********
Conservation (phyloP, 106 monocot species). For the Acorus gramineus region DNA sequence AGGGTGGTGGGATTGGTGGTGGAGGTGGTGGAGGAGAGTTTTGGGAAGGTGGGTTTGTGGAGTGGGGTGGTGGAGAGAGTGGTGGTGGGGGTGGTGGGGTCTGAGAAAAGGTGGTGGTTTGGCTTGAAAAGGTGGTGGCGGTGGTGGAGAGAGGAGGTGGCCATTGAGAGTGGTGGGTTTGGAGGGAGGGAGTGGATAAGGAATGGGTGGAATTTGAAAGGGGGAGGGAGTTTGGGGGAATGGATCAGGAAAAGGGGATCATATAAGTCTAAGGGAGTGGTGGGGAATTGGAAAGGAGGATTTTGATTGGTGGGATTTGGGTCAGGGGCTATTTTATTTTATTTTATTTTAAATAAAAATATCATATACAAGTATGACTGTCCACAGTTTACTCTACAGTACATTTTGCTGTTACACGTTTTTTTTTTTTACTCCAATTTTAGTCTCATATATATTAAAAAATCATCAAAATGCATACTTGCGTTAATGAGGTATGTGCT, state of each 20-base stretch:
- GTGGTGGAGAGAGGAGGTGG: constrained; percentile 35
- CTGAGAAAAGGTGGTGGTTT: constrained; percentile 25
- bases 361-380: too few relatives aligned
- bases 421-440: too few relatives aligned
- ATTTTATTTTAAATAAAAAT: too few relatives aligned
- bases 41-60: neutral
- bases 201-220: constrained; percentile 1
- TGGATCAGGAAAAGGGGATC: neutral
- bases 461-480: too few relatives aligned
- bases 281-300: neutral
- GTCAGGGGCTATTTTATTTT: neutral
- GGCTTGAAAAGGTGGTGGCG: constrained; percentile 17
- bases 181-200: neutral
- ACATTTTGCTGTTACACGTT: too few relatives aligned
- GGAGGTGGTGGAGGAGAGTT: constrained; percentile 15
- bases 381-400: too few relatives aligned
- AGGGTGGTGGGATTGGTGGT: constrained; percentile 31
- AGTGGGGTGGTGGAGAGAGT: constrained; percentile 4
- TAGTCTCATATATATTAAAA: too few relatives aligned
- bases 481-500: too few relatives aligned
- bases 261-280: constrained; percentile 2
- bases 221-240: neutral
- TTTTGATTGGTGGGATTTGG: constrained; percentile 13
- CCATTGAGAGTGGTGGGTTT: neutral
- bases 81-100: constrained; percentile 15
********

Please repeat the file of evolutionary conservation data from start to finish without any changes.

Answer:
Conservation (phyloP, 106 monocot species). For the Acorus gramineus region DNA sequence AGGGTGGTGGGATTGGTGGTGGAGGTGGTGGAGGAGAGTTTTGGGAAGGTGGGTTTGTGGAGTGGGGTGGTGGAGAGAGTGGTGGTGGGGGTGGTGGGGTCTGAGAAAAGGTGGTGGTTTGGCTTGAAAAGGTGGTGGCGGTGGTGGAGAGAGGAGGTGGCCATTGAGAGTGGTGGGTTTGGAGGGAGGGAGTGGATAAGGAATGGGTGGAATTTGAAAGGGGGAGGGAGTTTGGGGGAATGGATCAGGAAAAGGGGATCATATAAGTCTAAGGGAGTGGTGGGGAATTGGAAAGGAGGATTTTGATTGGTGGGATTTGGGTCAGGGGCTATTTTATTTTATTTTATTTTAAATAAAAATATCATATACAAGTATGACTGTCCACAGTTTACTCTACAGTACATTTTGCTGTTACACGTTTTTTTTTTTTACTCCAATTTTAGTCTCATATATATTAAAAAATCATCAAAATGCATACTTGCGTTAATGAGGTATGTGCT, state of each 20-base stretch:
- GTGGTGGAGAGAGGAGGTGG: constrained; percentile 35
- CTGAGAAAAGGTGGTGGTTT: constrained; percentile 25
- bases 361-380: too few relatives aligned
- bases 421-440: too few relatives aligned
- ATTTTATTTTAAATAAAAAT: too few relatives aligned
- bases 41-60: neutral
- bases 201-220: constrained; percentile 1
- TGGATCAGGAAAAGGGGATC: neutral
- bases 461-480: too few relatives aligned
- bases 281-300: neutral
- GTCAGGGGCTATTTTATTTT: neutral
- GGCTTGAAAAGGTGGTGGCG: constrained; percentile 17
- bases 181-200: neutral
- ACATTTTGCTGTTACACGTT: too few relatives aligned
- GGAGGTGGTGGAGGAGAGTT: constrained; percentile 15
- bases 381-400: too few relatives aligned
- AGGGTGGTGGGATTGGTGGT: constrained; percentile 31
- AGTGGGGTGGTGGAGAGAGT: constrained; percentile 4
- TAGTCTCATATATATTAAAA: too few relatives aligned
- bases 481-500: too few relatives aligned
- bases 261-280: constrained; percentile 2
- bases 221-240: neutral
- TTTTGATTGGTGGGATTTGG: constrained; percentile 13
- CCATTGAGAGTGGTGGGTTT: neutral
- bases 81-100: constrained; percentile 15